What makes a true Vans fan? They aren’t buffing and polishing their sneakers or keeping their collections in rarefied air – instead, they wear them down to the soles, add embellishments in the form of custom graphics, and entrust their beloved footwear to friends, lovers and other connoisseurs.
For its latest campaign, Vans has teamed up with a community of individuals who use its footwear as a canvas for expression. Meet the Waffleheads sees the brand embrace personalisation, individual style and the various subcultures and creative folk who make up its global audience – from Charlene Holy Bear, whose creates custom shoe designs inspired by her Native American roots, to Panda Mei, who creates one-off ceramics in the shape of Vans sneakers.
The campaign will be brought to life with experiences and digital content, including video interviews with artists, panel discussions, a pop-up exhibition in Paris and Waffleheads experiences in London and Chicago. Vans is also inviting consumers to upload pictures of their own collections and customised designs with the hashtag #waffleheadcontest. Here, we talk to three Waffleheads about how they carved out their own space in sneaker culture.
Out of frustration with a certain mainstream e-commerce platform, LA-based artist, animator and entrepreneur Penelope Gazin and her partner and best friend Kate Dwyer set up a website to showcase their favourite artists. Although their racy, off-the-wall art marketplace Witchsy became cash flow positive within one year of launch, the pair couldn’t help but notice a tangibly condescending attitude from male developers. Enter Keith Mann: an imaginary CEO tasked with replying on their behalf.
The warm reception highlighted that even email correspondence can be spiked with everyday sexism. “For the most part, I only work with companies and people where I don’t need to use Keith as a tool, but sometimes it’s unavoidable,” says Gazin. Adding another string to her bow, she launched Fashion Brand Company to make clothes she wished existed. From hi-rise military pants with blink-and-you’ll-miss-it boob embroidered pockets to fringed cowboy-style dresses resized to fit a lizard (no, really), Gazin channels her wry sense of humour and adeptness with excellent tailoring through FBC. “I make sturdy amazing fitting clothes that are also funny and make fun of the fashion world,” she says.
Now working with Vans, she thinks her 15-year-old self – who spent many hours scribbling on beaten-up checkerboard pairs in high school – would be pretty impressed. Her advice for nailing brand collaboration? “Only work with brands who really respect you as an artist. Outline your expectations clearly from the get-go and ask thorough questions.”
How do you solve a problem like vintage Vans hoarding? Go into business – or in Henry Davies, aka Pillowheat’s case, open a Hackney treasure trove to sell the fruits of your near life-long love affair. “I was lucky that nobody decided to pursue old Vans on this scale, but if you put two decades of work into anything, there’s no limit to what can be achieved,” he explains.
Alongside running his store, The Other Side of the Pillow, Australian-born Davies has taken to social media to share his love of vulcanised shoes and highlight some of the stories behind the sneakers he collects. He now has over 52,000 Instagram followers, and still likes to get his hands dirty, scouring regional flea markets, classified ads and estate sales across the globe to uncover rare and vintage Vans.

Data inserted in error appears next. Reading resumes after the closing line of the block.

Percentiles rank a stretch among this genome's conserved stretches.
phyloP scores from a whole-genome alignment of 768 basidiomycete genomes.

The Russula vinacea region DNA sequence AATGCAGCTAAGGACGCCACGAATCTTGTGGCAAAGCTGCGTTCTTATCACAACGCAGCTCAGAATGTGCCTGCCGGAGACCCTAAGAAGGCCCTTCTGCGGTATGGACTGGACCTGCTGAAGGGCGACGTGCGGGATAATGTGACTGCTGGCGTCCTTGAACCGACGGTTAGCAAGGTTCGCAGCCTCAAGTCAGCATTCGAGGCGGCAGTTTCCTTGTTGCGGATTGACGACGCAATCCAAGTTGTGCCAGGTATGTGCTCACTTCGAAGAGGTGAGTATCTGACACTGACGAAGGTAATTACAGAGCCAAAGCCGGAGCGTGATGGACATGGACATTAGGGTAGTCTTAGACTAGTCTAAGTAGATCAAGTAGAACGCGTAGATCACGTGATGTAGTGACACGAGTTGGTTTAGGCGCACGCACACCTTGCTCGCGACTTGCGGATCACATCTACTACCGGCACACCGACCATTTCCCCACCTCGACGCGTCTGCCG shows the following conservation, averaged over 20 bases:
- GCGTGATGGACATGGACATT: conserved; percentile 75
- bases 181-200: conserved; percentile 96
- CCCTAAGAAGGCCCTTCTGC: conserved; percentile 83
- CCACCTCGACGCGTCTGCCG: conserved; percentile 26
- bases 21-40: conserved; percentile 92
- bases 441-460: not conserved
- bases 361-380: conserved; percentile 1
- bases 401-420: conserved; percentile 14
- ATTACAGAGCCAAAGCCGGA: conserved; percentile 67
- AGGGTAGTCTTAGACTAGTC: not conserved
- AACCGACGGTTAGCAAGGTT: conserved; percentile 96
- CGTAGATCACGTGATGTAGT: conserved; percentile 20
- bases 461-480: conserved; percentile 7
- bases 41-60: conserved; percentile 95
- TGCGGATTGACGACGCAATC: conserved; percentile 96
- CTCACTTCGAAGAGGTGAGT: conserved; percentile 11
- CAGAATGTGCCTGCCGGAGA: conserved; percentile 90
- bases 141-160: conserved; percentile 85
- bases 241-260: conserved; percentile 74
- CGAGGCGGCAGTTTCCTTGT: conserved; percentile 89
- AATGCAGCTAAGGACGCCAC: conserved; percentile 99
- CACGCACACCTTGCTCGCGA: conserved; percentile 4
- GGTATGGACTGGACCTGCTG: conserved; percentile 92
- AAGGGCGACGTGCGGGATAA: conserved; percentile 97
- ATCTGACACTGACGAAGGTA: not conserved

A natural pairing for the Waffleheads campaign, he has supplied products for Vans events, and collaborated with the brand on copywriting, curation and consultation. Thanks to official recognition by Vans (you can find some of Davies’s collection at the Vans Carnaby Street store), his shop is getting plenty more punters and a whole new fanbase. “There’s a strong tourist market [in East London] so I’m being introduced to fresh faces from around the world,” he says. Staying true to the love of a brand is his number one golden rule for collaboration – that, and maintaining your integrity, even if being provocative and outspoken feels unnatural.
Back in 2015, a friend of the South Korean artist Hyun Ye asked her to customise a pair of Vans original shoe model, the Authentic. After posting the finished kicks on her Instagram, requests piled in and she sensed there was more in it. “I was getting tired of painting on a white square canvas,” she explains from her home in Seoul. “Now I get to have fun drawing on a brand’s signature shape or pattern using characters everyone knows or random doodles that only exist in my mind.” From a Keith Haring vs. Snoopy mashup to Egon Schiele sketches, she creates custom hand-drawn illustrations that blend goofiness with fine art.
Ye likens her style to a department store or antique shop, where she’s able to include everything she likes – even if it doesn’t necessarily hang together. Right now, her work is being exhibited in several locations and she’s creating custom designs for collabs with global brands like Maison Goyard as well as Vans. But how does she approach new projects? “Evaluate what you want before choosing to work with a brand, as each will have a specific set of requests and needs based on their size, portfolio and end goal. I want to make sure all my co-collaborators get what they need and are satisfied. But it’s the trying new things that most excites me about working with new brands or artists.”
Find out more about Meet the Waffleheads here.